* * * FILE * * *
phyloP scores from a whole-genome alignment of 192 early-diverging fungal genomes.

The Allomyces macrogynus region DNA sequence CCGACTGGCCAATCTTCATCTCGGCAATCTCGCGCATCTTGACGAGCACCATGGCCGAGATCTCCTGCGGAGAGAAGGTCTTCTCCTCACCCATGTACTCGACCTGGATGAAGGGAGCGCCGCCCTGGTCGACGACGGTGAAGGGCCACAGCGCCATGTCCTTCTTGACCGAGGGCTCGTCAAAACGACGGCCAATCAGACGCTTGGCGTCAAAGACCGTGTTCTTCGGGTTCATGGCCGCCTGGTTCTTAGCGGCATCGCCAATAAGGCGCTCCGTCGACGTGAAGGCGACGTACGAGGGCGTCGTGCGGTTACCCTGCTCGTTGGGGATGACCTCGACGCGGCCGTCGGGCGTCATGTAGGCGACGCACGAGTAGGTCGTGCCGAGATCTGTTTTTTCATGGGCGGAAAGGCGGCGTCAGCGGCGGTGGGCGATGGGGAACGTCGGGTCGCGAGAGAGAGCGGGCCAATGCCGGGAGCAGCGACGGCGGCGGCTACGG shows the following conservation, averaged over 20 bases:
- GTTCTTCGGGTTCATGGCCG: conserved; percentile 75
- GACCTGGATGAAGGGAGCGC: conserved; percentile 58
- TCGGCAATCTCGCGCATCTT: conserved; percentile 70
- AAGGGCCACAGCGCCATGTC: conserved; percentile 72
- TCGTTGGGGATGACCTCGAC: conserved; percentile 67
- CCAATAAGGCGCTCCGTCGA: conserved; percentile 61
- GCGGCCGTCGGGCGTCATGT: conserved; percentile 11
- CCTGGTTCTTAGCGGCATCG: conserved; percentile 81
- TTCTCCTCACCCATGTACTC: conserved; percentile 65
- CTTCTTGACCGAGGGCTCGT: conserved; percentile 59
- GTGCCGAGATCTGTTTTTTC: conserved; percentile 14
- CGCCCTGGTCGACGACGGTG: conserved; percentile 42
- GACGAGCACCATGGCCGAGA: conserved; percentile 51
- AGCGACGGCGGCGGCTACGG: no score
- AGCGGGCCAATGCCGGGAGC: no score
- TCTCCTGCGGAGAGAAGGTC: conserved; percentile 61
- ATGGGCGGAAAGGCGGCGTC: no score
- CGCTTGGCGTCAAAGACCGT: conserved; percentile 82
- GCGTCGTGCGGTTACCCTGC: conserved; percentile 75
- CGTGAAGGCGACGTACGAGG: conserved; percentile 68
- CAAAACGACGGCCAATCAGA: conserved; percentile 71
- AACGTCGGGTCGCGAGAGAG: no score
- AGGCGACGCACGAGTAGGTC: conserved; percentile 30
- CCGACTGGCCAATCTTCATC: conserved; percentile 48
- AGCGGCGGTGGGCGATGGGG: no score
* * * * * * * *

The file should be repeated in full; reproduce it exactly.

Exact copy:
phyloP scores from a whole-genome alignment of 192 early-diverging fungal genomes.

The Allomyces macrogynus region DNA sequence CCGACTGGCCAATCTTCATCTCGGCAATCTCGCGCATCTTGACGAGCACCATGGCCGAGATCTCCTGCGGAGAGAAGGTCTTCTCCTCACCCATGTACTCGACCTGGATGAAGGGAGCGCCGCCCTGGTCGACGACGGTGAAGGGCCACAGCGCCATGTCCTTCTTGACCGAGGGCTCGTCAAAACGACGGCCAATCAGACGCTTGGCGTCAAAGACCGTGTTCTTCGGGTTCATGGCCGCCTGGTTCTTAGCGGCATCGCCAATAAGGCGCTCCGTCGACGTGAAGGCGACGTACGAGGGCGTCGTGCGGTTACCCTGCTCGTTGGGGATGACCTCGACGCGGCCGTCGGGCGTCATGTAGGCGACGCACGAGTAGGTCGTGCCGAGATCTGTTTTTTCATGGGCGGAAAGGCGGCGTCAGCGGCGGTGGGCGATGGGGAACGTCGGGTCGCGAGAGAGAGCGGGCCAATGCCGGGAGCAGCGACGGCGGCGGCTACGG shows the following conservation, averaged over 20 bases:
- GTTCTTCGGGTTCATGGCCG: conserved; percentile 75
- GACCTGGATGAAGGGAGCGC: conserved; percentile 58
- TCGGCAATCTCGCGCATCTT: conserved; percentile 70
- AAGGGCCACAGCGCCATGTC: conserved; percentile 72
- TCGTTGGGGATGACCTCGAC: conserved; percentile 67
- CCAATAAGGCGCTCCGTCGA: conserved; percentile 61
- GCGGCCGTCGGGCGTCATGT: conserved; percentile 11
- CCTGGTTCTTAGCGGCATCG: conserved; percentile 81
- TTCTCCTCACCCATGTACTC: conserved; percentile 65
- CTTCTTGACCGAGGGCTCGT: conserved; percentile 59
- GTGCCGAGATCTGTTTTTTC: conserved; percentile 14
- CGCCCTGGTCGACGACGGTG: conserved; percentile 42
- GACGAGCACCATGGCCGAGA: conserved; percentile 51
- AGCGACGGCGGCGGCTACGG: no score
- AGCGGGCCAATGCCGGGAGC: no score
- TCTCCTGCGGAGAGAAGGTC: conserved; percentile 61
- ATGGGCGGAAAGGCGGCGTC: no score
- CGCTTGGCGTCAAAGACCGT: conserved; percentile 82
- GCGTCGTGCGGTTACCCTGC: conserved; percentile 75
- CGTGAAGGCGACGTACGAGG: conserved; percentile 68
- CAAAACGACGGCCAATCAGA: conserved; percentile 71
- AACGTCGGGTCGCGAGAGAG: no score
- AGGCGACGCACGAGTAGGTC: conserved; percentile 30
- CCGACTGGCCAATCTTCATC: conserved; percentile 48
- AGCGGCGGTGGGCGATGGGG: no score